Cardiovascular disease (CVD) is a class of diseases that involve the heart or blood vessels which needs restorative consideration exceptionally in children. One of the most significant noninvasive strategies is assessing aortic elastic parameters to recognize future cardiovascular events.[1] The parameters of aortic elastic regular are the after effect of incorporating cardiovascular hazard factors on the blood vessel divider over an extensive stretch of time. Estimating these parameters may open a window of opportunity to stop the event of cardiovascular infection.[2] The parameters are the consequence of regular maturing and natural aging that might be affected by numerous components of hereditary inclination and cardiovascular hazard factors such as blood vessel hypertension, hypercholesterolemia, diabetes mellitus, smoking, and physical movement.[3] They are early signs of structural and functional changes of the vessel wall and an independent predictor of cardiovascular disorders that arise as a consequence of arteriosclerosis.[2] Many studies have been conducted about the aortic elastic changes due to various diseases.[4] [5] [6] [7] [8] [9] [10] [11] Bayar et al[4] found changes in arterial stiffness parameters in patients with celiac diseases compared with the healthy when Ülger et al[5] did not find any changes in asthma patients. In this regard, Bektaş et al[6] found a significant change in asthmatic patients compared with posttreatment asthmatic patients. Prenner and Chirinos,[7] Zapolski et al,[8] and Sahin et al[9] found an increase of arterial stiffness parameters in diabetes mellitus, end stage renal and thalassemia major (TM) diseases compared with healthy in the order given. In addition, considering TM patients, Sherief et al[10] used the method of carotid artery intima media thickness and found a significant increase, while Cusmà Piccione et al[11] did not find. But the arterial stiffness was increased significantly. Physiopathology of vasculopathy in patients with TM cannot be explained by iron-related oxidative injury alone, as aortic elastic or similar disorder does not always accompany to hemochromatosis.[9] In patients with TM, structural changes in available mechanisms result in altered elasticity of vessels in subsequent period, thus, predispose to arterial dysfunction.[12] Recently, arterial elasticity parameters are assessed by relatively simple, noninvasive methods to assess vascular involvement in patient with TM especially. Increased aortic stiffness or decreased distensibility is applied as a marker for diffuse atherosclerotic involvement in vascular system.[9] Moreover, in some studies suggested, arterial stiffness can be used as a marker for early cardiovascular and vascular involvement in asymptomatic TM patients without significant iron load[13] and without any correlations with ferritin.[14] To date, no studies have yet been performed on aortic stiffness parameters on patients with TM in this region. Therefore, the present study aimed to assess the aortic strain; stiffness and elasticity in TM patients and compare with healthy children.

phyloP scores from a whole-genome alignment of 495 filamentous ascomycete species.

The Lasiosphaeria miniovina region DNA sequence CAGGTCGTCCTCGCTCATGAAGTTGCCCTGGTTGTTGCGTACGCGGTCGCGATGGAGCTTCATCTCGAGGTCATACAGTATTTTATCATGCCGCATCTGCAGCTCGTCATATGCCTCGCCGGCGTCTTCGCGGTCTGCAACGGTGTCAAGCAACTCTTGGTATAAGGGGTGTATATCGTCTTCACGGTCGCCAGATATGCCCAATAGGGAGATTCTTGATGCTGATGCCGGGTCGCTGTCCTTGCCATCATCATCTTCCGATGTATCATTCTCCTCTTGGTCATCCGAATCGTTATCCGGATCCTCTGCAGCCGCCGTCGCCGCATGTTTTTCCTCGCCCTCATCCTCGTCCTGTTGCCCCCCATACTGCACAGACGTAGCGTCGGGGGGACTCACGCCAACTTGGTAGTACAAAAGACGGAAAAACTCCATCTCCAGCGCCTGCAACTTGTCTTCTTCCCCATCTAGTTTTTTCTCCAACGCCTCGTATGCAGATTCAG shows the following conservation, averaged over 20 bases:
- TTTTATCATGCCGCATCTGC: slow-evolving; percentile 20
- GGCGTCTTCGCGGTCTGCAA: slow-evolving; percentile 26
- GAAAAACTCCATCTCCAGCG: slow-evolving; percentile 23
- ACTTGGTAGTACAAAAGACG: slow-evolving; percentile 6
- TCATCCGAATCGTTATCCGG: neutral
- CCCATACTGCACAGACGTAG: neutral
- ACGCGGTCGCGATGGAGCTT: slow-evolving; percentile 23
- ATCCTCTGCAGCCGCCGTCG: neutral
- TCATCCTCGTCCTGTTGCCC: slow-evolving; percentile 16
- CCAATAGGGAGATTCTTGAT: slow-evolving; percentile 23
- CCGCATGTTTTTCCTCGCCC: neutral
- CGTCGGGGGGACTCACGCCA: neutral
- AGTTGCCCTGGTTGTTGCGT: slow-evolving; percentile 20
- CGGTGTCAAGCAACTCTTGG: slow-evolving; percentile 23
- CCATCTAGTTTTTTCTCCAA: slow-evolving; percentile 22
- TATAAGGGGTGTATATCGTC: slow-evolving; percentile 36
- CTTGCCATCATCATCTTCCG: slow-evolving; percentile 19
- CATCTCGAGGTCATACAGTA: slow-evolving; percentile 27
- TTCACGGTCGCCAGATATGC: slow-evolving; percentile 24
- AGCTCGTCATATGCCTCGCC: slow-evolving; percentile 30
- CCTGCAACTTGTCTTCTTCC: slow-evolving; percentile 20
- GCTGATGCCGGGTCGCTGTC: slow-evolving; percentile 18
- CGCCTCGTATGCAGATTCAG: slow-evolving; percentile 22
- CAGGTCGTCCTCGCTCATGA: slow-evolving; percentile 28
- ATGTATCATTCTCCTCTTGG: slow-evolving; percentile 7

#

Materials and Methods

Study Design

This case-control study was performed on 130 participants aged 6 to 19 years consisted of 65 healthy children as controls and 65 thalassemia children as case group in pediatric cardiac center in collaboration with center for specific diseases at Ali Asghar Hospital of Zahedan in Sistan and Baluchistan provinces, Iran, from 2018 September to 2019 August. Thalassemia children collected from those thalassemia patients who were asymptomatic and those patients who had regular transfusions of hemoglobin higher than 10 g/dL and 48 to 72 hours after packed red blood cell transfusion were entered into the study. From selected patients, two had ejection fraction lower than 60% in which both were girls with 18 years that had 55 and 59%. Control children collected from those healthy children that referred to the clinics for routine check-up.